"… the solution must be a new Constitutional Convention, whose members are invested with the authority to begin again from the foundations and produce a lapidary statement of basic institutions and rights—rather than the ponderous EU treaties Europeans tend to vote down when given the chance in national referendums."  

Absolute must-read article by Timothy Snyder in The New York Review of Books on the need for Europe to re-invent EU democracy if it is to prevent further meltdown of the European project.

Some of the ideas developed in this article seem to go in the same direction as ideas I have developed earlier on this blog about the need for a Phoenix Europe project.

A few quotes worth highlighting from this amazing essay:

“… the European financial crisis is but a symptom of a deeper malaise of European political culture. Europe is troubled, he says, by insecure majorities, the national populations of EU member-states who believe themselves to be threatened both by globalization in the streets (immigration) and globalization in the law (Brussels). As Krastev puts it, national governments have politics but no policy, since important decisions are made by the EU; the EU has policy but no politics, since decisions are not made by elected representatives.”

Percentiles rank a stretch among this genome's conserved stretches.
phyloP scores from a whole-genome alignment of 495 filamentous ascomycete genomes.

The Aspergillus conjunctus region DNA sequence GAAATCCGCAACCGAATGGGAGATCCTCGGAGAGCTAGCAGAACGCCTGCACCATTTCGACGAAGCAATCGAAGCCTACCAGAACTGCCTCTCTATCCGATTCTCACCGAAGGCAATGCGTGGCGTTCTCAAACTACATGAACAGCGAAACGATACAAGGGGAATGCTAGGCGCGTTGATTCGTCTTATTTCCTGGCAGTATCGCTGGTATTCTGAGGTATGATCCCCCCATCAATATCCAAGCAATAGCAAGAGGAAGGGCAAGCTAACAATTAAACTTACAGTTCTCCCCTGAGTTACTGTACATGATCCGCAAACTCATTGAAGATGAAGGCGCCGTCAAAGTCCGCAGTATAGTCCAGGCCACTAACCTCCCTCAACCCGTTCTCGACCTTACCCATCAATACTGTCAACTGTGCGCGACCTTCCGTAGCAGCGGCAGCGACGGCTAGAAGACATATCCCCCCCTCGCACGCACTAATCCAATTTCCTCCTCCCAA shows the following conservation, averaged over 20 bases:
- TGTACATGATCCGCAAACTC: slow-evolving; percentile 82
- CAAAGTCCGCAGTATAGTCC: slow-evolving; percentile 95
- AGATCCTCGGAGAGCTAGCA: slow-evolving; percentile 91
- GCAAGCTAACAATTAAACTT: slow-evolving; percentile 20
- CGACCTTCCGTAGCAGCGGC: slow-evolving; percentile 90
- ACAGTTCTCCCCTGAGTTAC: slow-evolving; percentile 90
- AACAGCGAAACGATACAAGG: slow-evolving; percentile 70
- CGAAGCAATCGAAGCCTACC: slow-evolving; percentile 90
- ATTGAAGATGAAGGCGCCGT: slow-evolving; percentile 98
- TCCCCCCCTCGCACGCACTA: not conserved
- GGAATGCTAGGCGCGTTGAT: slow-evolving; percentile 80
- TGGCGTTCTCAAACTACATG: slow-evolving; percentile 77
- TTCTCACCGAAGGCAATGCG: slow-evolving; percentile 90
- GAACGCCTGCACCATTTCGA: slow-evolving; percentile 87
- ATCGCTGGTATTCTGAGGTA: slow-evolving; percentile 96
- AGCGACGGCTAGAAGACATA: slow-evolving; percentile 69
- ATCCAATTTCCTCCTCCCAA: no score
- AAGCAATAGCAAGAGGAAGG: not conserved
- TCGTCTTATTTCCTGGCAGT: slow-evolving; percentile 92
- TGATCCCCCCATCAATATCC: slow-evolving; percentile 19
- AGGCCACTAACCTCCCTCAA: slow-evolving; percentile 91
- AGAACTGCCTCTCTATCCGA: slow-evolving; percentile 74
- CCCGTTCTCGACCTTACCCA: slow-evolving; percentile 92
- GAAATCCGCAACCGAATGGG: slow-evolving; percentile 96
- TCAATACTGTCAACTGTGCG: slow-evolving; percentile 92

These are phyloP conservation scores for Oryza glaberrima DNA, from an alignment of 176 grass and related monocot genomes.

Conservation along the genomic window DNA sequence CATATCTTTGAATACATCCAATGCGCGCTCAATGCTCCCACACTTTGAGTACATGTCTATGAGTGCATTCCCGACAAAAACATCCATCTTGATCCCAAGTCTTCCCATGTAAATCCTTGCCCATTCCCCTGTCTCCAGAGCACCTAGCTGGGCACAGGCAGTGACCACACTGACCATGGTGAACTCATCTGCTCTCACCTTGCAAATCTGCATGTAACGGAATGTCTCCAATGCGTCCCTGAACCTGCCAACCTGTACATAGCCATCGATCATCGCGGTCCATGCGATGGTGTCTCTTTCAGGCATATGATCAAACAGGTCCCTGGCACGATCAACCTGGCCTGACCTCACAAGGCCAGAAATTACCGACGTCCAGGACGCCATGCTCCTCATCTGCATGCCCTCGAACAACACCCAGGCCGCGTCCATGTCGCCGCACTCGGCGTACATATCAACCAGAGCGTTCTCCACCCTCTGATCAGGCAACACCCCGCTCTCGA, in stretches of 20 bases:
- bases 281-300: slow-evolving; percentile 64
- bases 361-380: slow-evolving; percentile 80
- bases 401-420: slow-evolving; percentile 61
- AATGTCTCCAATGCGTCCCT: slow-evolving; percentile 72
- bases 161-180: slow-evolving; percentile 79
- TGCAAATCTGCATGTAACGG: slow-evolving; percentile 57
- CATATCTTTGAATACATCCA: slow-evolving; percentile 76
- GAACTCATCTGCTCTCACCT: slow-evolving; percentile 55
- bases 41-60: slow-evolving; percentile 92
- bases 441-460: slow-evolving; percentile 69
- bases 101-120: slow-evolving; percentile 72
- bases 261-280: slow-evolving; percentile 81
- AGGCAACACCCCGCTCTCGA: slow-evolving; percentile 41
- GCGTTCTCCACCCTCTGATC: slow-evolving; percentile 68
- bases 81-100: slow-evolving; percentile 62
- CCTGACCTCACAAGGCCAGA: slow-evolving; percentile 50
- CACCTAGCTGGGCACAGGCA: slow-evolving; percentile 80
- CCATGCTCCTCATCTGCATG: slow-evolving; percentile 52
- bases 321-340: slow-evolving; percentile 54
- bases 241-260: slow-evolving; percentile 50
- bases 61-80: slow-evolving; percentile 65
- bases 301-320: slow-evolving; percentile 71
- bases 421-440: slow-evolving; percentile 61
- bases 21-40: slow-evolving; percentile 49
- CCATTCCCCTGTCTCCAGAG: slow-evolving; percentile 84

European integration has always depended upon a certain kind of historical brinksmanship. Each major step forward has contained the seeds of a future problem, which can only be solved at some future point by another step. Krastev likens this gradualist approach to crossing a wild river by jumping from rock to rock, with the next rock only becoming visible after each jump. But what, he asks, if the rocks only go halfway across the river?”

“At the moment Greek voters can change the parties who rule them, but cannot change fiscal policies. These are decided in Berlin. Thus we have the emergence of pantomime republics.”

“Since it would be a new beginning rather than just another treaty, however, it would have to start with Berlin. The German lead would have to be followed by other countries that are fiscally sound and growing, which at this moment means a new core around the Baltic Sea. Countries that vote it down would simply be left out, with the option of revoting later, rather than being allowed to torpedo the entire project.”

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